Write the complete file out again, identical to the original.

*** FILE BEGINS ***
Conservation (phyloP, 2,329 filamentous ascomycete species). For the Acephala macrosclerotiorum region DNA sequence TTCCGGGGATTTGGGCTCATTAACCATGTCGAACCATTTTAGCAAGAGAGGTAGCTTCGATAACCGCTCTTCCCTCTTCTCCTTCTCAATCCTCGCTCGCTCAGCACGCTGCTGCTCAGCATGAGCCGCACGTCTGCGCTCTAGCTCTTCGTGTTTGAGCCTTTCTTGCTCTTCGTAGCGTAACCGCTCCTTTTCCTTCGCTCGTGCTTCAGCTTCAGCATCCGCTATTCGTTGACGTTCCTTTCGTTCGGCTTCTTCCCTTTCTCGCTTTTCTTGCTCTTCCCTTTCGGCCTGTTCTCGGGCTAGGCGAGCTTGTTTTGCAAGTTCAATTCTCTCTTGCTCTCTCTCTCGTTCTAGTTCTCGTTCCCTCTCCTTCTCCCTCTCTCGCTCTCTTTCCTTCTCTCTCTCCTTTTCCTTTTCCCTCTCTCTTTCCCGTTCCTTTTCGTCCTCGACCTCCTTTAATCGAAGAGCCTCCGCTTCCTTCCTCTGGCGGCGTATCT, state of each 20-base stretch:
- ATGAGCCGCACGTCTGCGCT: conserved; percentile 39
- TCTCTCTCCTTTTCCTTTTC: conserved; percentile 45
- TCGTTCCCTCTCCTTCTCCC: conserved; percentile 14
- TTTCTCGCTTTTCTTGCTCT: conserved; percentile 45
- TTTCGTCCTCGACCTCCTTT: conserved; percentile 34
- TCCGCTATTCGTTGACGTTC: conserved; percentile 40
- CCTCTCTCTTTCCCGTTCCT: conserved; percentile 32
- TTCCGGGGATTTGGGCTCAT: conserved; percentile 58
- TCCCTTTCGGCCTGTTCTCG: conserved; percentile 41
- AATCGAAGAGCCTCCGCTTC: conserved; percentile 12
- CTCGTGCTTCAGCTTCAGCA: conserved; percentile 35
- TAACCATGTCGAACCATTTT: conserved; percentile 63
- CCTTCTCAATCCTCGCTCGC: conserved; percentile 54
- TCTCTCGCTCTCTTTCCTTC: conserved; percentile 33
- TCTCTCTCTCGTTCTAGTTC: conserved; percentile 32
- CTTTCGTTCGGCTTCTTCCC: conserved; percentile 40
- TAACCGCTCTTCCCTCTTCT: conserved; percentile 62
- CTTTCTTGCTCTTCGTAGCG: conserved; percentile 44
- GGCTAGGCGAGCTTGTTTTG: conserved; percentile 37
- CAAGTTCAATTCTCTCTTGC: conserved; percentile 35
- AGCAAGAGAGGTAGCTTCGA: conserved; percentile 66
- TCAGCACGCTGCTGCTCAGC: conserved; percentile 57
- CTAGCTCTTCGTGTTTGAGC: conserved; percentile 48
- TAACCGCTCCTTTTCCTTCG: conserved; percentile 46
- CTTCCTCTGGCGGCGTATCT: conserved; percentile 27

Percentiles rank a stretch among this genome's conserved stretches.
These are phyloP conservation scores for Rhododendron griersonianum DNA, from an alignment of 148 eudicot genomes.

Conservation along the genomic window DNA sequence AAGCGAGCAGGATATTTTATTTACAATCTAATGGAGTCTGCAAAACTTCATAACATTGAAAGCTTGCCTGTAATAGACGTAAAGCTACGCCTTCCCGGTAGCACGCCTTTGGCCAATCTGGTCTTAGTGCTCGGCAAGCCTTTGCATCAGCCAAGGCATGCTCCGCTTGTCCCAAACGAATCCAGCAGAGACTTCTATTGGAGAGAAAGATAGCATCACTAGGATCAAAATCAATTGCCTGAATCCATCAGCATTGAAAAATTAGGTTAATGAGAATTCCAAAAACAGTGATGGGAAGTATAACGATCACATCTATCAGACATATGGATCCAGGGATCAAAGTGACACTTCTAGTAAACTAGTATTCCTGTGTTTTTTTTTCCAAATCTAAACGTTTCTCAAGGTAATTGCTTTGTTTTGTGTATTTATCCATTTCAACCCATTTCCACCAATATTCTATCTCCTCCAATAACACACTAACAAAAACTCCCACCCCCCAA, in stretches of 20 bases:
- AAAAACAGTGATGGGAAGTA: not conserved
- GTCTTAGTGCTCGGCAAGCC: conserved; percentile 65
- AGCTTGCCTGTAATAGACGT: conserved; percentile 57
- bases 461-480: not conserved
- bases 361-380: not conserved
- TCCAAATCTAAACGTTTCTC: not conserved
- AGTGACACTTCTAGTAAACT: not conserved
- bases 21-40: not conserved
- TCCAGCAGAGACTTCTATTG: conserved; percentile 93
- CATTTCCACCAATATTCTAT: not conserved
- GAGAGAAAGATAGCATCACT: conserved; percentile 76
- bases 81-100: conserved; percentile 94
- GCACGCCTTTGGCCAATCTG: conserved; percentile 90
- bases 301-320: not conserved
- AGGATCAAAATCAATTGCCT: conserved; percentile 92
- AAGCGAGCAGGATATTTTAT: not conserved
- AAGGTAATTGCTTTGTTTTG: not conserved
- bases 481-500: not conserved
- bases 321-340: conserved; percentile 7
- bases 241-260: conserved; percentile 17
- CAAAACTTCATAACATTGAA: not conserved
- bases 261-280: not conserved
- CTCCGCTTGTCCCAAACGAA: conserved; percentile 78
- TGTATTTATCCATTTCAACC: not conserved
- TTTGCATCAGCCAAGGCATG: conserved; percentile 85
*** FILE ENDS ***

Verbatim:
Conservation (phyloP, 2,329 filamentous ascomycete species). For the Acephala macrosclerotiorum region DNA sequence TTCCGGGGATTTGGGCTCATTAACCATGTCGAACCATTTTAGCAAGAGAGGTAGCTTCGATAACCGCTCTTCCCTCTTCTCCTTCTCAATCCTCGCTCGCTCAGCACGCTGCTGCTCAGCATGAGCCGCACGTCTGCGCTCTAGCTCTTCGTGTTTGAGCCTTTCTTGCTCTTCGTAGCGTAACCGCTCCTTTTCCTTCGCTCGTGCTTCAGCTTCAGCATCCGCTATTCGTTGACGTTCCTTTCGTTCGGCTTCTTCCCTTTCTCGCTTTTCTTGCTCTTCCCTTTCGGCCTGTTCTCGGGCTAGGCGAGCTTGTTTTGCAAGTTCAATTCTCTCTTGCTCTCTCTCTCGTTCTAGTTCTCGTTCCCTCTCCTTCTCCCTCTCTCGCTCTCTTTCCTTCTCTCTCTCCTTTTCCTTTTCCCTCTCTCTTTCCCGTTCCTTTTCGTCCTCGACCTCCTTTAATCGAAGAGCCTCCGCTTCCTTCCTCTGGCGGCGTATCT, state of each 20-base stretch:
- ATGAGCCGCACGTCTGCGCT: conserved; percentile 39
- TCTCTCTCCTTTTCCTTTTC: conserved; percentile 45
- TCGTTCCCTCTCCTTCTCCC: conserved; percentile 14
- TTTCTCGCTTTTCTTGCTCT: conserved; percentile 45
- TTTCGTCCTCGACCTCCTTT: conserved; percentile 34
- TCCGCTATTCGTTGACGTTC: conserved; percentile 40
- CCTCTCTCTTTCCCGTTCCT: conserved; percentile 32
- TTCCGGGGATTTGGGCTCAT: conserved; percentile 58
- TCCCTTTCGGCCTGTTCTCG: conserved; percentile 41
- AATCGAAGAGCCTCCGCTTC: conserved; percentile 12
- CTCGTGCTTCAGCTTCAGCA: conserved; percentile 35
- TAACCATGTCGAACCATTTT: conserved; percentile 63
- CCTTCTCAATCCTCGCTCGC: conserved; percentile 54
- TCTCTCGCTCTCTTTCCTTC: conserved; percentile 33
- TCTCTCTCTCGTTCTAGTTC: conserved; percentile 32
- CTTTCGTTCGGCTTCTTCCC: conserved; percentile 40
- TAACCGCTCTTCCCTCTTCT: conserved; percentile 62
- CTTTCTTGCTCTTCGTAGCG: conserved; percentile 44
- GGCTAGGCGAGCTTGTTTTG: conserved; percentile 37
- CAAGTTCAATTCTCTCTTGC: conserved; percentile 35
- AGCAAGAGAGGTAGCTTCGA: conserved; percentile 66
- TCAGCACGCTGCTGCTCAGC: conserved; percentile 57
- CTAGCTCTTCGTGTTTGAGC: conserved; percentile 48
- TAACCGCTCCTTTTCCTTCG: conserved; percentile 46
- CTTCCTCTGGCGGCGTATCT: conserved; percentile 27

Percentiles rank a stretch among this genome's conserved stretches.
These are phyloP conservation scores for Rhododendron griersonianum DNA, from an alignment of 148 eudicot genomes.

Conservation along the genomic window DNA sequence AAGCGAGCAGGATATTTTATTTACAATCTAATGGAGTCTGCAAAACTTCATAACATTGAAAGCTTGCCTGTAATAGACGTAAAGCTACGCCTTCCCGGTAGCACGCCTTTGGCCAATCTGGTCTTAGTGCTCGGCAAGCCTTTGCATCAGCCAAGGCATGCTCCGCTTGTCCCAAACGAATCCAGCAGAGACTTCTATTGGAGAGAAAGATAGCATCACTAGGATCAAAATCAATTGCCTGAATCCATCAGCATTGAAAAATTAGGTTAATGAGAATTCCAAAAACAGTGATGGGAAGTATAACGATCACATCTATCAGACATATGGATCCAGGGATCAAAGTGACACTTCTAGTAAACTAGTATTCCTGTGTTTTTTTTTCCAAATCTAAACGTTTCTCAAGGTAATTGCTTTGTTTTGTGTATTTATCCATTTCAACCCATTTCCACCAATATTCTATCTCCTCCAATAACACACTAACAAAAACTCCCACCCCCCAA, in stretches of 20 bases:
- AAAAACAGTGATGGGAAGTA: not conserved
- GTCTTAGTGCTCGGCAAGCC: conserved; percentile 65
- AGCTTGCCTGTAATAGACGT: conserved; percentile 57
- bases 461-480: not conserved
- bases 361-380: not conserved
- TCCAAATCTAAACGTTTCTC: not conserved
- AGTGACACTTCTAGTAAACT: not conserved
- bases 21-40: not conserved
- TCCAGCAGAGACTTCTATTG: conserved; percentile 93
- CATTTCCACCAATATTCTAT: not conserved
- GAGAGAAAGATAGCATCACT: conserved; percentile 76
- bases 81-100: conserved; percentile 94
- GCACGCCTTTGGCCAATCTG: conserved; percentile 90
- bases 301-320: not conserved
- AGGATCAAAATCAATTGCCT: conserved; percentile 92
- AAGCGAGCAGGATATTTTAT: not conserved
- AAGGTAATTGCTTTGTTTTG: not conserved
- bases 481-500: not conserved
- bases 321-340: conserved; percentile 7
- bases 241-260: conserved; percentile 17
- CAAAACTTCATAACATTGAA: not conserved
- bases 261-280: not conserved
- CTCCGCTTGTCCCAAACGAA: conserved; percentile 78
- TGTATTTATCCATTTCAACC: not conserved
- TTTGCATCAGCCAAGGCATG: conserved; percentile 85